As such, there is a tension between what the city of God presently enjoys and what it will ultimately become. The city of man is that abode of those fallen in sin, separated from God. It is of the earth, insensitive to the heavenly. The city of God is inhabited by those who live their lives at rest in God, pursuing righteousness and putting aside the temptations and lusts of the flesh.
Augustine looks to Abraham and his two sons to describe the antithesis between the two cities. Isaac was born of the free woman, of the promise, and through the covenant from Jerusalem, while Ishmael was born of the bond woman, of the flesh, and through the covenant from Sinai (15:2). Citizens of the heavenly city are begotten “by grace freeing nature from sin,” “begotten by promise,” and “are vessels of mercy,” but residents of the city of man are born to it “by nature vitiated by sin” and are “vessels of wrath” (15:2). The antithesis is described further as Augustine discussed Cain and Abel:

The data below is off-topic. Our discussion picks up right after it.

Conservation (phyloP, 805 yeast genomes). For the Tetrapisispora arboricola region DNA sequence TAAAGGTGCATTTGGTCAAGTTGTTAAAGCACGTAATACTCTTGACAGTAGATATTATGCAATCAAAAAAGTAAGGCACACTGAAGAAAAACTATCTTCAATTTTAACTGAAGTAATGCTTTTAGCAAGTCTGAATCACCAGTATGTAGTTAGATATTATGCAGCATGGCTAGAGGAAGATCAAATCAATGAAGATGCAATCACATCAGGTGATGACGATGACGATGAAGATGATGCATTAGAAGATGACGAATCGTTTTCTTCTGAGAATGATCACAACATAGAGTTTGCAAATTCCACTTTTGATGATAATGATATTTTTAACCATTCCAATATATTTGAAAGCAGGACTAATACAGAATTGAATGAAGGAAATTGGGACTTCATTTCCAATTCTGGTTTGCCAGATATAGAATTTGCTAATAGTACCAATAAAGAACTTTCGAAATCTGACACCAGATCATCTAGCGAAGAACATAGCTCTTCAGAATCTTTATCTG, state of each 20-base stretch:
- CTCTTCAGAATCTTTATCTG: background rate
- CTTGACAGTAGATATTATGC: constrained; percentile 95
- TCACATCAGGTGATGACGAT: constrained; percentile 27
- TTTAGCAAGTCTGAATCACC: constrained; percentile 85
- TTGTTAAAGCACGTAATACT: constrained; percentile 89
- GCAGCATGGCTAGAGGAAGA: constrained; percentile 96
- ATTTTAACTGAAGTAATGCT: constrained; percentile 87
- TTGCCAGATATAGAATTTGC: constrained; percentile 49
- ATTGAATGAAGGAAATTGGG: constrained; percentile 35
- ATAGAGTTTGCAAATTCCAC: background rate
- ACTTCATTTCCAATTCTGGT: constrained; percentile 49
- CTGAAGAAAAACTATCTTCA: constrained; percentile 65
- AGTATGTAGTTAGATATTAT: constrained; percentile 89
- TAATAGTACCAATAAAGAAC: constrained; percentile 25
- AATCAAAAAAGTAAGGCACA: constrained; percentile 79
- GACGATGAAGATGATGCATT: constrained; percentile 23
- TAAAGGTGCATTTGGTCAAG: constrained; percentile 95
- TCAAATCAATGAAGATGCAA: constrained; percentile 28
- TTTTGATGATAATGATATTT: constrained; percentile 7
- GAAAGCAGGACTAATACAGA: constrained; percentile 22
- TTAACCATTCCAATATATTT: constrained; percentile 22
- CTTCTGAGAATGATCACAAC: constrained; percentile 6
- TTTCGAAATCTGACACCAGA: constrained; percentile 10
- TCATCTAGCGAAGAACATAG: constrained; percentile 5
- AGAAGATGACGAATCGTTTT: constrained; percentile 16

…it is recorded of Cain that he built a city, but Abel, being a sojourner, built none. For the city of the saints is above, although here below it begets citizens, in whom it sojourns till the time of its reign arrives, when it shall gather together all in the day of the resurrection; and then shall the promised kingdom be given to them, in which they shall reign with their Prince, the King of the ages, time without end (15:1).
The city of God is populated by, “those who live according to God,” but the antithetical city of man is inhabited by, “those who live according to man” (15:1). As an apologist and rhetorician, Augustine repeatedly makes the point that these are two distinct cities. Never the twain shall meet, unless one moves from the city of man to the city of God through grace.
Augustine sees an eschatological tension between the ultimate fulfillment of the heavenly city at the end of time and the present residence of its citizens on earth: “It is thus, the citizens of the city of God are healed while still they sojourn in this earth and sigh for the peace of their heavenly country” (15:6). Life on this earth as a citizen of the divine city is difficult, though blessed, but the eschatological fulfillment of the civitatae Dei is the object of the Christian’s yearning.